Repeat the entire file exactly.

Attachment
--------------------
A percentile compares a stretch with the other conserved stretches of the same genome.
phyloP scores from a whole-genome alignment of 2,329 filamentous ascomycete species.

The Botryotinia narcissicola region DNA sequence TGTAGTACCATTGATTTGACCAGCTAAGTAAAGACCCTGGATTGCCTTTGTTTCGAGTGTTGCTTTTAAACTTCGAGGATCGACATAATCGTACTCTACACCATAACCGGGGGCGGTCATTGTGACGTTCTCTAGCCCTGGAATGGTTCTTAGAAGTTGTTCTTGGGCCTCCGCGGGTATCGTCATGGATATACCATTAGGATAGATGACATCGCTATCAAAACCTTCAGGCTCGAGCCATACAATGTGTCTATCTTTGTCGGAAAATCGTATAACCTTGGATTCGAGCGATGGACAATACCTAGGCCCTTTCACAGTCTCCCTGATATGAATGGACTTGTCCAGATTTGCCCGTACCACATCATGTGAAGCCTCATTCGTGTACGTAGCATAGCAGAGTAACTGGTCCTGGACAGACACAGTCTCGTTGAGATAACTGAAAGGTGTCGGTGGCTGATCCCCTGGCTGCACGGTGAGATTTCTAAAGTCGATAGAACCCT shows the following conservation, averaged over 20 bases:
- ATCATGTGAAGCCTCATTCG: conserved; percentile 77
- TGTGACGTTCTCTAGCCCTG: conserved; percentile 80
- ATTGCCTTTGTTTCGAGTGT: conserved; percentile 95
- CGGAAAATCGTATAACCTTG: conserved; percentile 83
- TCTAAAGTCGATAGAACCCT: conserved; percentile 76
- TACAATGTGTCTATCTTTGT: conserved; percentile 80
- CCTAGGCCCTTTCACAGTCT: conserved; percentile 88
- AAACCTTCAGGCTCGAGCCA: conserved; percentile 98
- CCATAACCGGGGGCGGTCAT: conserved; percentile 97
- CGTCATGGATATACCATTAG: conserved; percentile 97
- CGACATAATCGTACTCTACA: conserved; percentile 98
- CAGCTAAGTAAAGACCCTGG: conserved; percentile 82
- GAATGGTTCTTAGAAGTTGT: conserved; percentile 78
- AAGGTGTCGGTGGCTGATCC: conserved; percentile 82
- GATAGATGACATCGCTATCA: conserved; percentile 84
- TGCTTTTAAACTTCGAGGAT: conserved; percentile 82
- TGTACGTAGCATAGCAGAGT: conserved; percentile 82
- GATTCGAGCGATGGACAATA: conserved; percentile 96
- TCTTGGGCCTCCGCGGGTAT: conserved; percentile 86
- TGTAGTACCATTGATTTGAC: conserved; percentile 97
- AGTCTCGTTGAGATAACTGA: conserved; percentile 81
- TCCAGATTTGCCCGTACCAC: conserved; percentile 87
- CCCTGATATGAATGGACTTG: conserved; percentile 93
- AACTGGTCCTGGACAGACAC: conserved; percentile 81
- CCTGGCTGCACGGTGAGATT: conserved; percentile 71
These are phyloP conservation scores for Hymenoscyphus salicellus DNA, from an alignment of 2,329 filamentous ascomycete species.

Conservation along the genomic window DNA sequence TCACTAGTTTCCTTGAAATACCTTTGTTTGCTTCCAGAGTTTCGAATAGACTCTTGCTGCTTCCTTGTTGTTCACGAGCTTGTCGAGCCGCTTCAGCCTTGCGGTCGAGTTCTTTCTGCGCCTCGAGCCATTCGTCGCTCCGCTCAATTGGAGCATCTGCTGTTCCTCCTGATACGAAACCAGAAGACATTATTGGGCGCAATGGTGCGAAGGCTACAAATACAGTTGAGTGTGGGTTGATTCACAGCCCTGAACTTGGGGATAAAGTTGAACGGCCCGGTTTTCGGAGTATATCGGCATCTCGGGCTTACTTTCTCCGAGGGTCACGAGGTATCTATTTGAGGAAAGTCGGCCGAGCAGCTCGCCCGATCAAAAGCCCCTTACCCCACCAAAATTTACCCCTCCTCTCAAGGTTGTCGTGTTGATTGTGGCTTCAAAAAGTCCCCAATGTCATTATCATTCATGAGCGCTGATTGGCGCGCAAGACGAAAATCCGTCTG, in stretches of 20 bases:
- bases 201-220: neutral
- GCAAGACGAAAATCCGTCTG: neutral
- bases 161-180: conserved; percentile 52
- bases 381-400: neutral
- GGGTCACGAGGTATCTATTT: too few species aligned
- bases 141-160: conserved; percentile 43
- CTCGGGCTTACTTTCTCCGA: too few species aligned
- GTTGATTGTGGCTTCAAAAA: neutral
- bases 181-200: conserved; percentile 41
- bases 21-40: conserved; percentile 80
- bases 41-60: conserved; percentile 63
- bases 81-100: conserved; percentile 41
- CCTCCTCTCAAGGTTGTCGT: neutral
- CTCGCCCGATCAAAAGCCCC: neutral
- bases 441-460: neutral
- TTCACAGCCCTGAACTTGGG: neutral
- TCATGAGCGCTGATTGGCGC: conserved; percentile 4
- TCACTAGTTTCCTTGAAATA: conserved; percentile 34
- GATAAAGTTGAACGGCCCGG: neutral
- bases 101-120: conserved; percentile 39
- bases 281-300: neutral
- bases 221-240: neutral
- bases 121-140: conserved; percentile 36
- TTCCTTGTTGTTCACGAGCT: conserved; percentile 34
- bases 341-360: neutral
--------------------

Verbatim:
A percentile compares a stretch with the other conserved stretches of the same genome.
phyloP scores from a whole-genome alignment of 2,329 filamentous ascomycete species.

The Botryotinia narcissicola region DNA sequence TGTAGTACCATTGATTTGACCAGCTAAGTAAAGACCCTGGATTGCCTTTGTTTCGAGTGTTGCTTTTAAACTTCGAGGATCGACATAATCGTACTCTACACCATAACCGGGGGCGGTCATTGTGACGTTCTCTAGCCCTGGAATGGTTCTTAGAAGTTGTTCTTGGGCCTCCGCGGGTATCGTCATGGATATACCATTAGGATAGATGACATCGCTATCAAAACCTTCAGGCTCGAGCCATACAATGTGTCTATCTTTGTCGGAAAATCGTATAACCTTGGATTCGAGCGATGGACAATACCTAGGCCCTTTCACAGTCTCCCTGATATGAATGGACTTGTCCAGATTTGCCCGTACCACATCATGTGAAGCCTCATTCGTGTACGTAGCATAGCAGAGTAACTGGTCCTGGACAGACACAGTCTCGTTGAGATAACTGAAAGGTGTCGGTGGCTGATCCCCTGGCTGCACGGTGAGATTTCTAAAGTCGATAGAACCCT shows the following conservation, averaged over 20 bases:
- ATCATGTGAAGCCTCATTCG: conserved; percentile 77
- TGTGACGTTCTCTAGCCCTG: conserved; percentile 80
- ATTGCCTTTGTTTCGAGTGT: conserved; percentile 95
- CGGAAAATCGTATAACCTTG: conserved; percentile 83
- TCTAAAGTCGATAGAACCCT: conserved; percentile 76
- TACAATGTGTCTATCTTTGT: conserved; percentile 80
- CCTAGGCCCTTTCACAGTCT: conserved; percentile 88
- AAACCTTCAGGCTCGAGCCA: conserved; percentile 98
- CCATAACCGGGGGCGGTCAT: conserved; percentile 97
- CGTCATGGATATACCATTAG: conserved; percentile 97
- CGACATAATCGTACTCTACA: conserved; percentile 98
- CAGCTAAGTAAAGACCCTGG: conserved; percentile 82
- GAATGGTTCTTAGAAGTTGT: conserved; percentile 78
- AAGGTGTCGGTGGCTGATCC: conserved; percentile 82
- GATAGATGACATCGCTATCA: conserved; percentile 84
- TGCTTTTAAACTTCGAGGAT: conserved; percentile 82
- TGTACGTAGCATAGCAGAGT: conserved; percentile 82
- GATTCGAGCGATGGACAATA: conserved; percentile 96
- TCTTGGGCCTCCGCGGGTAT: conserved; percentile 86
- TGTAGTACCATTGATTTGAC: conserved; percentile 97
- AGTCTCGTTGAGATAACTGA: conserved; percentile 81
- TCCAGATTTGCCCGTACCAC: conserved; percentile 87
- CCCTGATATGAATGGACTTG: conserved; percentile 93
- AACTGGTCCTGGACAGACAC: conserved; percentile 81
- CCTGGCTGCACGGTGAGATT: conserved; percentile 71
These are phyloP conservation scores for Hymenoscyphus salicellus DNA, from an alignment of 2,329 filamentous ascomycete species.

Conservation along the genomic window DNA sequence TCACTAGTTTCCTTGAAATACCTTTGTTTGCTTCCAGAGTTTCGAATAGACTCTTGCTGCTTCCTTGTTGTTCACGAGCTTGTCGAGCCGCTTCAGCCTTGCGGTCGAGTTCTTTCTGCGCCTCGAGCCATTCGTCGCTCCGCTCAATTGGAGCATCTGCTGTTCCTCCTGATACGAAACCAGAAGACATTATTGGGCGCAATGGTGCGAAGGCTACAAATACAGTTGAGTGTGGGTTGATTCACAGCCCTGAACTTGGGGATAAAGTTGAACGGCCCGGTTTTCGGAGTATATCGGCATCTCGGGCTTACTTTCTCCGAGGGTCACGAGGTATCTATTTGAGGAAAGTCGGCCGAGCAGCTCGCCCGATCAAAAGCCCCTTACCCCACCAAAATTTACCCCTCCTCTCAAGGTTGTCGTGTTGATTGTGGCTTCAAAAAGTCCCCAATGTCATTATCATTCATGAGCGCTGATTGGCGCGCAAGACGAAAATCCGTCTG, in stretches of 20 bases:
- bases 201-220: neutral
- GCAAGACGAAAATCCGTCTG: neutral
- bases 161-180: conserved; percentile 52
- bases 381-400: neutral
- GGGTCACGAGGTATCTATTT: too few species aligned
- bases 141-160: conserved; percentile 43
- CTCGGGCTTACTTTCTCCGA: too few species aligned
- GTTGATTGTGGCTTCAAAAA: neutral
- bases 181-200: conserved; percentile 41
- bases 21-40: conserved; percentile 80
- bases 41-60: conserved; percentile 63
- bases 81-100: conserved; percentile 41
- CCTCCTCTCAAGGTTGTCGT: neutral
- CTCGCCCGATCAAAAGCCCC: neutral
- bases 441-460: neutral
- TTCACAGCCCTGAACTTGGG: neutral
- TCATGAGCGCTGATTGGCGC: conserved; percentile 4
- TCACTAGTTTCCTTGAAATA: conserved; percentile 34
- GATAAAGTTGAACGGCCCGG: neutral
- bases 101-120: conserved; percentile 39
- bases 281-300: neutral
- bases 221-240: neutral
- bases 121-140: conserved; percentile 36
- TTCCTTGTTGTTCACGAGCT: conserved; percentile 34
- bases 341-360: neutral